He Sees You When You’re Shopping …
Santa never did me no wrong, and so I’ve never had a complicated relationship with him, even after I learned — accidentally — of his true nature.
This picture of us was taken in 1974, when I still believed. I was in first grade here. I’m sure if my mother had told me we were on our way to John A. Brown’s to see Santa, I wouldn’t have tried to upstage him by wearing so much red. From page 112 of Tinsel:
Here is one last photograph, in the very last shoebox I searched. It is December 1974. A pallid department-store Santa in a crooked beard, wearing a cheap, loose-looking wristwatch on his left wrist. His right arm is squeezed around a six-year-old, blond-banged boy in a red coat and blue striped sweater. I look at this picture now and see a boy doing everything he can to play along.
Thirty-two years later, I came to Frisco, Texas, to look close at Christmas in the new American exurb. As I reported the book, I always kept a close eye on whatever Santa was up to. I encountered him at country clubs, school fundraisers, charity drives, office parties, and of course, shopping malls. I barely missed getting to see him arrive at Frisco City Hall by parachute. In Stonebriar Centre, the big mall in Frisco, I was there on the Saturday morning in mid-November when Santa Claus arrived to much fanfare and screams from children and grownups. From page 77:
Santa comes closer, catches my eye. Then he winks and points to me — silently, presciently. He is close enough now to touch. Know this: As a newspaper entertainment journalist, I have stood on red carpets. I have talked to Meryl Streep and Jude Law and Kate Winslet on Oscar night. At parties, I’ve made small talk with Beyonce and Helen Mirren and Jake Gyllenhaal. I have thought of something to say to Natalie Portman, Prince, Nicole Kidman, Halle Berry and George Clooney. Now Santa seems to be peering into my soul, and I’m stricken, mute. …
Here is a picture (or four) of Stonebriar’s Santa and me. I visited him many times — but you’re strongly encouraged to buy a picture-set each time. (He’s not just sitting there for free, you know. What do you think this is, kid? Christmas?) This Santa bills himself as “the Big Guy” and he was Stonebriar’s Santa for eight Christmases in a row. Some parents in Frisco have collected annual portraits of their children with this Santa, from infancy to grade school, and they love him because he is gentle, with a very low cry-rate. He also handles “pet night” with aplomb.
In 2008, Stonebriar switched photo vendors, who in turn hired its own Santa Claus, and “the Big Guy” was replaced. This was shocking news in Frisco. He moved to a new outdoor mall in Allen, a nearby suburb, and a lot of customers followed him out there. (Nobody much liked the replacement Santa.) I failed as a reporter to learn much about “the Big Guy.” A reliable source told me he lives in another state. Based on what “genuinely bearded” Santa Clauses typically earn with big mall contracts, I would guess he was grossing about $20,000 per season at Stonebriar. It could be higher — and maybe it should be: by Christmas Eve, his shifts are seven days a week, for 12 hours a day, with only a few short breaks. The mall’s general manager told me he’d never seen “the Big Guy” out of character, and he claimed to be as in the dark as I was about Santa’s real name or other details.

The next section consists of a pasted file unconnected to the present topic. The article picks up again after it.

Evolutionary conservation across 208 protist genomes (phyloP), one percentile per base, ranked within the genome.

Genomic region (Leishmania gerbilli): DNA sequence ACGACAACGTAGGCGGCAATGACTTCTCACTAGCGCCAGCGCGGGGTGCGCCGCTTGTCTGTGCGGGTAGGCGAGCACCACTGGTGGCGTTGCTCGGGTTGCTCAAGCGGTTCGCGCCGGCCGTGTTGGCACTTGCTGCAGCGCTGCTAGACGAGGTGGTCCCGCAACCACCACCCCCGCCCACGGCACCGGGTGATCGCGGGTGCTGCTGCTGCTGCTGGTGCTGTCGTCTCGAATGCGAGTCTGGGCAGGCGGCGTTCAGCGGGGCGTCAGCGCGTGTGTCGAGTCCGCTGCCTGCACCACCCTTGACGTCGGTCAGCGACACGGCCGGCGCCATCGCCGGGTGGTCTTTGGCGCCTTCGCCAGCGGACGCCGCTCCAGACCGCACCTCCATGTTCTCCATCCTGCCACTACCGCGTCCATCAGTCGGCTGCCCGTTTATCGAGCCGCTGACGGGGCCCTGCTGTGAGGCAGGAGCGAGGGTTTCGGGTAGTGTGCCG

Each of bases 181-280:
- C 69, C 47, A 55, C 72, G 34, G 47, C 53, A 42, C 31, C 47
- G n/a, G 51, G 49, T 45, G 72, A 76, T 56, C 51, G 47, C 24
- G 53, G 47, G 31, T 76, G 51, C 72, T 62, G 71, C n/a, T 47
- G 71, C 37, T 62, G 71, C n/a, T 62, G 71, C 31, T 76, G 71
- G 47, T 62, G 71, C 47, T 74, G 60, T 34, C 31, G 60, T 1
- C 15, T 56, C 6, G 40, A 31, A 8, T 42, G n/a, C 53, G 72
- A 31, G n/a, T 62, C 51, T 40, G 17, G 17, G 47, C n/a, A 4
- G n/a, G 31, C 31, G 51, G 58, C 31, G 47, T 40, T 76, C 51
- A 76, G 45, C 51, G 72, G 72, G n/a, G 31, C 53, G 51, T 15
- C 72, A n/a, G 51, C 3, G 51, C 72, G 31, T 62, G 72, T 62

Much more is known about the Santa Claus at NorthPark Center in Dallas. Here I am with him. His real name is Carl Anderson and he’s a psychology professor at the University of Texas in Austin. He’s been the NorthPark Santa for 20 years — kids who sat on his lap now bring him their own kids. I tried to keep the entirety of Tinsel’s story set way north of the LBJ Freeway, but I did venture down to Dallas one day in December 2006 to see Anderson as Santa on the recommendation of so many of his devotees. And it’s true – he’s pretty loveable. (By the way, so is the mall. Unlike most cookie-cutter malls owned by corporations, NorthPark strictly adheres to its original mid-century look; there’s an understated, modernist feel to everything about it, from the food court to the sculptures to the bathrooms. It kept its “cool Dallas” feel even as it doubled in size in 2006. Neiman Marcus is there, and so is Barneys.)
Onward. After NorthPark that afternoon, I drove up the Central Expressway back toward Frisco, and stopped at Collin Creek Mall in Plano. This mall is the exact opposite of NorthPark Center — it was built in 1982 and seemed, by 2006, to be on the risk charts for mall cancer, which eventually leads to mall death. All the signs were there: brown concourse tile; too many Dead Sea nail-care kiosks; a store that sells weird Asian furniture and swords; and a messy Dillard’s. People were going to better malls. It happens. Collin Creek is one of 200 American malls owned by the debt-ridden General Growth Properties LLC, a Chicago-based conglomerate that also owns Stonebriar Centre in Frisco and the Galleria in Dallas—and filed for bankruptcy protection in 2009.
Collin Creek’s Santa was perfectly nice, if just a tiny bit haggard. He goes with the mall; they almost always do.
This last picture was taken in an insurance office on the afternoon leading up to Frisco’s Merry Main Street festival on Dec. 2, 2006. This is what you would call a not-genuinely-bearded Santa. Compare him to the 1974 Santa. I came full circle. I’m still smiling like a happy idiot, but note that Santa and I are not touching one another. I was made to wear the reindeer ears by Janis Jackson, who ran the Extravagant Necessities jewelry and fashion boutique next door. One of my little brown ears is missing, though; I think it’s tucked under my headband. I thought about photoshopping it back on there, but then I thought, no, Tinsel is a book about getting at Christmas truth, not make-believe.